• In Town Center Businesses
• Inside City Hall’s Council Chambers & Lobby
Find Selected Retailers & Fine Crafters for Exclusive Holiday Gift Items & Winter Wares
The Junior League of Huntington’s Mistletoe Market is a one-day shopping event that kicks off the holiday shopping season. Proceeds from this event help us with our initiatives on promoting physical and mental wellness for women and children. Mistletoe Market 2019 will be held at the Ramada Limited located at 3094 16th Street Road in Huntington, WV on Friday, November 8th from 4:00 pm-10:00 pm. If you purchase a VIP ticket you are granted early access from 4:00 pm-6:00 pm along with a wine glass full of coupons.
Mistletoe Market celebrates its 21st anniversary on October 31 – November 3, 2019 at Southwest Virginia Higher Education Center. Highlights of the Market include $500 in shopping spree opportunities, Mistletoe Market Cafe, and daily door prizes. Over 80 Merchants from 15 states bring a variety of items including: gifts for the gardener in your family, jewelry including earrings, bracelets and necklaces, holiday decor, clothing, and antiques. In addition to our cafe there are gourmet food vendors with fantastic holiday treats and food trucks to keep your energy high as you shop til’ you drop.
Shop till you drop at the Midtown Mistletoe Market. This destination, high energy NYC style holiday inspired market features contemporary craft, makers, fine foods, lots of activities, DIY gift stations, live entertainment and artists selling their original and series works, located in the heart of Midtown Houston in Midtown Park. Look for the beautiful outdoor setting with custom made red and white tents and holiday décor. Sip, stop and play Santa is on his way.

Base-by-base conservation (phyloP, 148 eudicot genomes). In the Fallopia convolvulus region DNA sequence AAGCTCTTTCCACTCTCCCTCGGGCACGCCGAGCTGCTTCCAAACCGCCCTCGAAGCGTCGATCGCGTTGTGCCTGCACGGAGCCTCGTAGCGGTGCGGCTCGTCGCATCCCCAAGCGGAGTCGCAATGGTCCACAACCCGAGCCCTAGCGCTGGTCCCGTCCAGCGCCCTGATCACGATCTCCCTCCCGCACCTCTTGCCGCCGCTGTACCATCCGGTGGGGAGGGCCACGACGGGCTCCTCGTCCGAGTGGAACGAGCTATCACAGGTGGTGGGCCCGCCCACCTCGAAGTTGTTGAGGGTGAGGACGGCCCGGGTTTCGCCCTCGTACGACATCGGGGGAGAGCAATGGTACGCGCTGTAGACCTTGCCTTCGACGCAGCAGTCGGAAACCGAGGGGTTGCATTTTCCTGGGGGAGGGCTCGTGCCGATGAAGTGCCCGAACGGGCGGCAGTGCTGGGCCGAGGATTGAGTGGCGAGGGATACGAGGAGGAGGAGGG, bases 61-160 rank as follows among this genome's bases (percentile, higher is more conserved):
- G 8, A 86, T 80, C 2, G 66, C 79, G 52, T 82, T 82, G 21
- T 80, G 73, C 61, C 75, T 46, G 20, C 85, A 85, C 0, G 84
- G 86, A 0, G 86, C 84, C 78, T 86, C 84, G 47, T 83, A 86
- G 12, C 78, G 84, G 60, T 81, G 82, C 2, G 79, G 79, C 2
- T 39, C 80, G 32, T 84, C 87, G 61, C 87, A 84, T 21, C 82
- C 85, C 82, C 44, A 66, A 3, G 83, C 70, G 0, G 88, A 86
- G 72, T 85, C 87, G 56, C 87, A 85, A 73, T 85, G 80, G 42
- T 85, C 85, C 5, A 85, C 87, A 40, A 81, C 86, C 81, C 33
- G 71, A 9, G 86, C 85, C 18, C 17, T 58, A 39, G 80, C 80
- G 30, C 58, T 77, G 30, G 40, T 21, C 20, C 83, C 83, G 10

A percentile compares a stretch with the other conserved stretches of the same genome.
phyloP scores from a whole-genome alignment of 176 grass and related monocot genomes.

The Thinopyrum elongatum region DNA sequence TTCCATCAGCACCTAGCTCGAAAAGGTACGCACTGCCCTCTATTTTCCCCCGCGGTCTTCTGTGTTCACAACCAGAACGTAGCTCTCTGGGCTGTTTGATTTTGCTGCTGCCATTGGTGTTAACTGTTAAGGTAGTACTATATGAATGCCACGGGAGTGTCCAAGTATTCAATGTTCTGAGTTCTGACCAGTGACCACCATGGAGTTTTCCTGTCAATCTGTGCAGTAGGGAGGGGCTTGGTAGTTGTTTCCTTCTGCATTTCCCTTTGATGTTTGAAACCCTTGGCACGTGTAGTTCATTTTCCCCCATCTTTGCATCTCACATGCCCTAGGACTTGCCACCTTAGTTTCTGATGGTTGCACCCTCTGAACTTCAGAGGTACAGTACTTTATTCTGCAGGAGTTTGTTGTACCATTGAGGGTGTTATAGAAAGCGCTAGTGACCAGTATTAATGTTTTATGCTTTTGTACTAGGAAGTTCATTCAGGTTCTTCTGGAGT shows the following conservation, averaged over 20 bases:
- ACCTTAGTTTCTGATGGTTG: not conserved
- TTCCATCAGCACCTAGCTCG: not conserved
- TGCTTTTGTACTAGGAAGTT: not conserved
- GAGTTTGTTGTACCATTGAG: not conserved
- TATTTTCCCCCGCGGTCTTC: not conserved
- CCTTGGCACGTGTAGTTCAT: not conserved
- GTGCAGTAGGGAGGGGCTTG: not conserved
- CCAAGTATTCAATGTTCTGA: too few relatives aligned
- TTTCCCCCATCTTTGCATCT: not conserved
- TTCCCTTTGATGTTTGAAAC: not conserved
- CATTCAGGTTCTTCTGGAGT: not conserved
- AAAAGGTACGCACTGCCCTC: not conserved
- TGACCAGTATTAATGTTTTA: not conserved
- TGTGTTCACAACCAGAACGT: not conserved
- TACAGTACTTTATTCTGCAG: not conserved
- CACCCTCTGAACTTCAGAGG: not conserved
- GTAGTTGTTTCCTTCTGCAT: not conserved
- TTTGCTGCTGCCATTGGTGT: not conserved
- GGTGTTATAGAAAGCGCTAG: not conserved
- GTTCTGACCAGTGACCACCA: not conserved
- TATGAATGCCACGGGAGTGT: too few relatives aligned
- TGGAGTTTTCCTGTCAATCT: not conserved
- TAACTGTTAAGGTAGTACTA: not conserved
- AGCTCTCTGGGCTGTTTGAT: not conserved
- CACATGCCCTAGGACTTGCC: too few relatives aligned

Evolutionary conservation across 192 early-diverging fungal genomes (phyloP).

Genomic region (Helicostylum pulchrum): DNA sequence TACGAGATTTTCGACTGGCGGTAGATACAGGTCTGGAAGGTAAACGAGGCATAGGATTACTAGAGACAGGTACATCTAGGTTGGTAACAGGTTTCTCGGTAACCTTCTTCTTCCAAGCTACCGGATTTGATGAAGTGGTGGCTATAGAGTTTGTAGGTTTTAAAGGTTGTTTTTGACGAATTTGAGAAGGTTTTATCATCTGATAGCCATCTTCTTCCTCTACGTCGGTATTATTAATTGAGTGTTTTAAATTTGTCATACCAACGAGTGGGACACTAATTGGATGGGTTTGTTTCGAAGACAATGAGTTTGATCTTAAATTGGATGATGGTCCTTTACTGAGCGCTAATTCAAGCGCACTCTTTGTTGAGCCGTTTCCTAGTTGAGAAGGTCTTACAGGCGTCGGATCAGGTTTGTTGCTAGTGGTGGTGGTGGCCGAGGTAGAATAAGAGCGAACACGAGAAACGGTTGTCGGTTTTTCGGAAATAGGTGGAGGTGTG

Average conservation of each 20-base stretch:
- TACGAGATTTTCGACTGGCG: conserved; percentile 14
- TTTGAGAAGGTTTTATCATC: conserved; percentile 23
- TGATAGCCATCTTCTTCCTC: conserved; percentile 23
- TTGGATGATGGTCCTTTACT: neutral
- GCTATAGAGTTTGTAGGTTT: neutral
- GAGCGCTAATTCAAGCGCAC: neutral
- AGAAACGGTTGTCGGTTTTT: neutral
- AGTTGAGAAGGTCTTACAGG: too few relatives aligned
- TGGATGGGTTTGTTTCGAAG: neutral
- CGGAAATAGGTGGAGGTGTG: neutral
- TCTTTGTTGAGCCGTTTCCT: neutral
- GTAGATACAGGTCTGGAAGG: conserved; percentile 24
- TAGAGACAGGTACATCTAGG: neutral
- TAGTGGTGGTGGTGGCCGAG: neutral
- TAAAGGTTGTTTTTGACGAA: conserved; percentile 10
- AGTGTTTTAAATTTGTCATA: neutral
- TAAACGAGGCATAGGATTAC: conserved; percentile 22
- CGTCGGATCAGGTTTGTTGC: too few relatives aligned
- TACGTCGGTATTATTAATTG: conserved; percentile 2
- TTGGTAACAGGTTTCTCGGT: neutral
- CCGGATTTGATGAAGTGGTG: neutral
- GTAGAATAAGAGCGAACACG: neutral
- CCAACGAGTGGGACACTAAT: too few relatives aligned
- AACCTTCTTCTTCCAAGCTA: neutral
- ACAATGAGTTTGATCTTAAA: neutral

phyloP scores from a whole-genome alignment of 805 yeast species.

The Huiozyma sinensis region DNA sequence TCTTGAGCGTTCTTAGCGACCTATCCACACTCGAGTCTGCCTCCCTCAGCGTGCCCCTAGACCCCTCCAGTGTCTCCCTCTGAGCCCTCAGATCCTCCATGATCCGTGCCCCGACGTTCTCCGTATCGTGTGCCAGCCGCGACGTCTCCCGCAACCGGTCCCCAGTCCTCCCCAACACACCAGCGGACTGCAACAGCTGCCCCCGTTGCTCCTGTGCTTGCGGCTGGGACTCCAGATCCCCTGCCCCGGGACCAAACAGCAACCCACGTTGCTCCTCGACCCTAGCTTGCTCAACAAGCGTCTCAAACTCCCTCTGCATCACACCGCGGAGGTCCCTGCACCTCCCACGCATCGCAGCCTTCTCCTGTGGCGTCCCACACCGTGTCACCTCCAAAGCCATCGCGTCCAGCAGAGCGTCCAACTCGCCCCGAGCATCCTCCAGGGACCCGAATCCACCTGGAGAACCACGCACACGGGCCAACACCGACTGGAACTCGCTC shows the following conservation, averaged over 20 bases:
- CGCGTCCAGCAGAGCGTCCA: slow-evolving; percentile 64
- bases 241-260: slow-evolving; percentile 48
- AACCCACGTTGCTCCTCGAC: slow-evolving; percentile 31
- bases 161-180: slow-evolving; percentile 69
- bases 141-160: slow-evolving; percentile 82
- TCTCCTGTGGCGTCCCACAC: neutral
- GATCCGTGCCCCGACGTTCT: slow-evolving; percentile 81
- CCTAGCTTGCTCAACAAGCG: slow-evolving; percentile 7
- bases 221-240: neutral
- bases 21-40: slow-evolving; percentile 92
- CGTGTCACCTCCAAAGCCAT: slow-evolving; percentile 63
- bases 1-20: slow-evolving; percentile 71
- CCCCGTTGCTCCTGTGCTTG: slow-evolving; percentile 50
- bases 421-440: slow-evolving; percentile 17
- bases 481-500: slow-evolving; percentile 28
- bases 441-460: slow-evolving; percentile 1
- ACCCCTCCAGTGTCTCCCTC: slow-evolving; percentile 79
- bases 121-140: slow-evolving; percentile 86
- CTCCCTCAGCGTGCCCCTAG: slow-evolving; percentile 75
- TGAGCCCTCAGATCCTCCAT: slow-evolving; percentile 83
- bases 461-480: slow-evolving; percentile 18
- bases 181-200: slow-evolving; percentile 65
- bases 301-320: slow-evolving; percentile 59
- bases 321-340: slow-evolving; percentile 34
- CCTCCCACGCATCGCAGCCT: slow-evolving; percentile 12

These are just a few – have a google if you want to find out about all the others!
Here in the UK we seem to call similar events (though we don’t actually have many of them) Mistletoe Fairs – I’ll say more about those another time.
Mistletoe Information: for general mistletoe info visit the Mistletoe Pages website.
My recent post about the new mistletoe-eating bird in Borneo reminded me of several other exotic (to us in Britain) mistletoe stories. One particular story from last year came to mind – a project in New Zealand where local residents were being given mistletoe seeds in an effort to re-establish local mistletoe species.
The project, based in Christchurch, involved the collection of seeds by local ecologists and then the doling out of 20 seeds each to local volunteers, for them to plant onto suitable hosts, especially in gardens. Participants were asked to monitor their seeds to assess success, or failure.